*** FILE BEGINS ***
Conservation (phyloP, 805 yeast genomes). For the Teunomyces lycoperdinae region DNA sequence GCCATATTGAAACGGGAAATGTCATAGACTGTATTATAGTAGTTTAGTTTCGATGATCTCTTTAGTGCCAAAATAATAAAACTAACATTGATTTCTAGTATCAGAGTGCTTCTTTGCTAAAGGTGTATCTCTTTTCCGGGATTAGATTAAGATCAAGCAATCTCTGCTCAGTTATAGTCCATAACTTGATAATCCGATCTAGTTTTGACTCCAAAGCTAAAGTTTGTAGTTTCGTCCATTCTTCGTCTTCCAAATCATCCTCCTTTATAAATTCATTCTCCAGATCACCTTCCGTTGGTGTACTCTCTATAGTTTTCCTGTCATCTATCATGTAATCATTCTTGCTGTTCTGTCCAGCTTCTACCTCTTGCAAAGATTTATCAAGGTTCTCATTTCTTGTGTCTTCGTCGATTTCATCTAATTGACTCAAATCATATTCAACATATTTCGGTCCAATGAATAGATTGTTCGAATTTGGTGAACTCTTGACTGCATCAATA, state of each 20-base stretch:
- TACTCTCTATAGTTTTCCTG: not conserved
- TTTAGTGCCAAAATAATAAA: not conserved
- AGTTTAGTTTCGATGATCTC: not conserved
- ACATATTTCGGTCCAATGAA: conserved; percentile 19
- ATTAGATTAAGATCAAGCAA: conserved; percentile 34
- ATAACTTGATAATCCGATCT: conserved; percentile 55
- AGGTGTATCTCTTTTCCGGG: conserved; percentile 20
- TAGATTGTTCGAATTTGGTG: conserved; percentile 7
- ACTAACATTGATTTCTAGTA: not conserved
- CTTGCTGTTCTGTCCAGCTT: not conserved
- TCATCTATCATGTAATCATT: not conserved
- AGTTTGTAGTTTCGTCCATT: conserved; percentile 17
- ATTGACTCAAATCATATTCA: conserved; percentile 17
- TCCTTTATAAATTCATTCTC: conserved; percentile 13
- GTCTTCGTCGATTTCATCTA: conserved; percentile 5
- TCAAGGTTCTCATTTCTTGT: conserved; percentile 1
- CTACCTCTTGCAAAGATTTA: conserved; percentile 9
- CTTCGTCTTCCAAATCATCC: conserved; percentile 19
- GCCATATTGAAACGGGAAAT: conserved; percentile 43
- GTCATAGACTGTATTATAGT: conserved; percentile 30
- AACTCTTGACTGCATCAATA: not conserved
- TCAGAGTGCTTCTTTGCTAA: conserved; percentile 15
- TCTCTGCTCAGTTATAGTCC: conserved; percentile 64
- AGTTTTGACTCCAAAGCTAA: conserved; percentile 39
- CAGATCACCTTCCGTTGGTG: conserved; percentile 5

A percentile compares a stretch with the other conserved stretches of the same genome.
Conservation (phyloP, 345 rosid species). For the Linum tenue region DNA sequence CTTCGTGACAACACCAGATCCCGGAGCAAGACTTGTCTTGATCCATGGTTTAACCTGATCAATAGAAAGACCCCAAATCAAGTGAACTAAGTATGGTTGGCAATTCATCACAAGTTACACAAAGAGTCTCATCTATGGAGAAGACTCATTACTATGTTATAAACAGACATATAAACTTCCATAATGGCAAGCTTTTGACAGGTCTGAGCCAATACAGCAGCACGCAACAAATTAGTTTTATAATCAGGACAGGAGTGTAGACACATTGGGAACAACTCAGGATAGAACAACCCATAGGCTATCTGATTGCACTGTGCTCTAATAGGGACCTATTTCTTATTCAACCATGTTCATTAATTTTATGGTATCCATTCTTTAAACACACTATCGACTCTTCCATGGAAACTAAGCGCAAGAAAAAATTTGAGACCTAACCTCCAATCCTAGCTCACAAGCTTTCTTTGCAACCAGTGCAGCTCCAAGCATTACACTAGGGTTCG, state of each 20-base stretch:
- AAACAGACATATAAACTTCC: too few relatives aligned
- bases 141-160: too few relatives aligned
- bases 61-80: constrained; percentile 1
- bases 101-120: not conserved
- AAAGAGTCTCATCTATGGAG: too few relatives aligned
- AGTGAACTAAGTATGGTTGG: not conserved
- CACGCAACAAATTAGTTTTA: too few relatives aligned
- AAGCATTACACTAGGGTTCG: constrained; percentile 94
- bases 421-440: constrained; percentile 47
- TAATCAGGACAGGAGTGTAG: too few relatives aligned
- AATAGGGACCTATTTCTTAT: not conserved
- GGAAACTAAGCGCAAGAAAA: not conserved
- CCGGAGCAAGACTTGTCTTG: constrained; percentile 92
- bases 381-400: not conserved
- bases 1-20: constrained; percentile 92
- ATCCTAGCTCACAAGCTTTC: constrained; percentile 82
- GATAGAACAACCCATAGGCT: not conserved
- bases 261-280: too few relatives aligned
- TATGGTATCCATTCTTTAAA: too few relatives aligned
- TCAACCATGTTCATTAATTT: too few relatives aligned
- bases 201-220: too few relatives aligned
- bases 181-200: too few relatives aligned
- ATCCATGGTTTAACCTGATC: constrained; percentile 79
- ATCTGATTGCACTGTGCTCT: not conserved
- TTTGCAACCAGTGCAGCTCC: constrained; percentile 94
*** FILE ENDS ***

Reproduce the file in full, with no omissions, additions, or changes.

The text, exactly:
Conservation (phyloP, 805 yeast genomes). For the Teunomyces lycoperdinae region DNA sequence GCCATATTGAAACGGGAAATGTCATAGACTGTATTATAGTAGTTTAGTTTCGATGATCTCTTTAGTGCCAAAATAATAAAACTAACATTGATTTCTAGTATCAGAGTGCTTCTTTGCTAAAGGTGTATCTCTTTTCCGGGATTAGATTAAGATCAAGCAATCTCTGCTCAGTTATAGTCCATAACTTGATAATCCGATCTAGTTTTGACTCCAAAGCTAAAGTTTGTAGTTTCGTCCATTCTTCGTCTTCCAAATCATCCTCCTTTATAAATTCATTCTCCAGATCACCTTCCGTTGGTGTACTCTCTATAGTTTTCCTGTCATCTATCATGTAATCATTCTTGCTGTTCTGTCCAGCTTCTACCTCTTGCAAAGATTTATCAAGGTTCTCATTTCTTGTGTCTTCGTCGATTTCATCTAATTGACTCAAATCATATTCAACATATTTCGGTCCAATGAATAGATTGTTCGAATTTGGTGAACTCTTGACTGCATCAATA, state of each 20-base stretch:
- TACTCTCTATAGTTTTCCTG: not conserved
- TTTAGTGCCAAAATAATAAA: not conserved
- AGTTTAGTTTCGATGATCTC: not conserved
- ACATATTTCGGTCCAATGAA: conserved; percentile 19
- ATTAGATTAAGATCAAGCAA: conserved; percentile 34
- ATAACTTGATAATCCGATCT: conserved; percentile 55
- AGGTGTATCTCTTTTCCGGG: conserved; percentile 20
- TAGATTGTTCGAATTTGGTG: conserved; percentile 7
- ACTAACATTGATTTCTAGTA: not conserved
- CTTGCTGTTCTGTCCAGCTT: not conserved
- TCATCTATCATGTAATCATT: not conserved
- AGTTTGTAGTTTCGTCCATT: conserved; percentile 17
- ATTGACTCAAATCATATTCA: conserved; percentile 17
- TCCTTTATAAATTCATTCTC: conserved; percentile 13
- GTCTTCGTCGATTTCATCTA: conserved; percentile 5
- TCAAGGTTCTCATTTCTTGT: conserved; percentile 1
- CTACCTCTTGCAAAGATTTA: conserved; percentile 9
- CTTCGTCTTCCAAATCATCC: conserved; percentile 19
- GCCATATTGAAACGGGAAAT: conserved; percentile 43
- GTCATAGACTGTATTATAGT: conserved; percentile 30
- AACTCTTGACTGCATCAATA: not conserved
- TCAGAGTGCTTCTTTGCTAA: conserved; percentile 15
- TCTCTGCTCAGTTATAGTCC: conserved; percentile 64
- AGTTTTGACTCCAAAGCTAA: conserved; percentile 39
- CAGATCACCTTCCGTTGGTG: conserved; percentile 5

A percentile compares a stretch with the other conserved stretches of the same genome.
Conservation (phyloP, 345 rosid species). For the Linum tenue region DNA sequence CTTCGTGACAACACCAGATCCCGGAGCAAGACTTGTCTTGATCCATGGTTTAACCTGATCAATAGAAAGACCCCAAATCAAGTGAACTAAGTATGGTTGGCAATTCATCACAAGTTACACAAAGAGTCTCATCTATGGAGAAGACTCATTACTATGTTATAAACAGACATATAAACTTCCATAATGGCAAGCTTTTGACAGGTCTGAGCCAATACAGCAGCACGCAACAAATTAGTTTTATAATCAGGACAGGAGTGTAGACACATTGGGAACAACTCAGGATAGAACAACCCATAGGCTATCTGATTGCACTGTGCTCTAATAGGGACCTATTTCTTATTCAACCATGTTCATTAATTTTATGGTATCCATTCTTTAAACACACTATCGACTCTTCCATGGAAACTAAGCGCAAGAAAAAATTTGAGACCTAACCTCCAATCCTAGCTCACAAGCTTTCTTTGCAACCAGTGCAGCTCCAAGCATTACACTAGGGTTCG, state of each 20-base stretch:
- AAACAGACATATAAACTTCC: too few relatives aligned
- bases 141-160: too few relatives aligned
- bases 61-80: constrained; percentile 1
- bases 101-120: not conserved
- AAAGAGTCTCATCTATGGAG: too few relatives aligned
- AGTGAACTAAGTATGGTTGG: not conserved
- CACGCAACAAATTAGTTTTA: too few relatives aligned
- AAGCATTACACTAGGGTTCG: constrained; percentile 94
- bases 421-440: constrained; percentile 47
- TAATCAGGACAGGAGTGTAG: too few relatives aligned
- AATAGGGACCTATTTCTTAT: not conserved
- GGAAACTAAGCGCAAGAAAA: not conserved
- CCGGAGCAAGACTTGTCTTG: constrained; percentile 92
- bases 381-400: not conserved
- bases 1-20: constrained; percentile 92
- ATCCTAGCTCACAAGCTTTC: constrained; percentile 82
- GATAGAACAACCCATAGGCT: not conserved
- bases 261-280: too few relatives aligned
- TATGGTATCCATTCTTTAAA: too few relatives aligned
- TCAACCATGTTCATTAATTT: too few relatives aligned
- bases 201-220: too few relatives aligned
- bases 181-200: too few relatives aligned
- ATCCATGGTTTAACCTGATC: constrained; percentile 79
- ATCTGATTGCACTGTGCTCT: not conserved
- TTTGCAACCAGTGCAGCTCC: constrained; percentile 94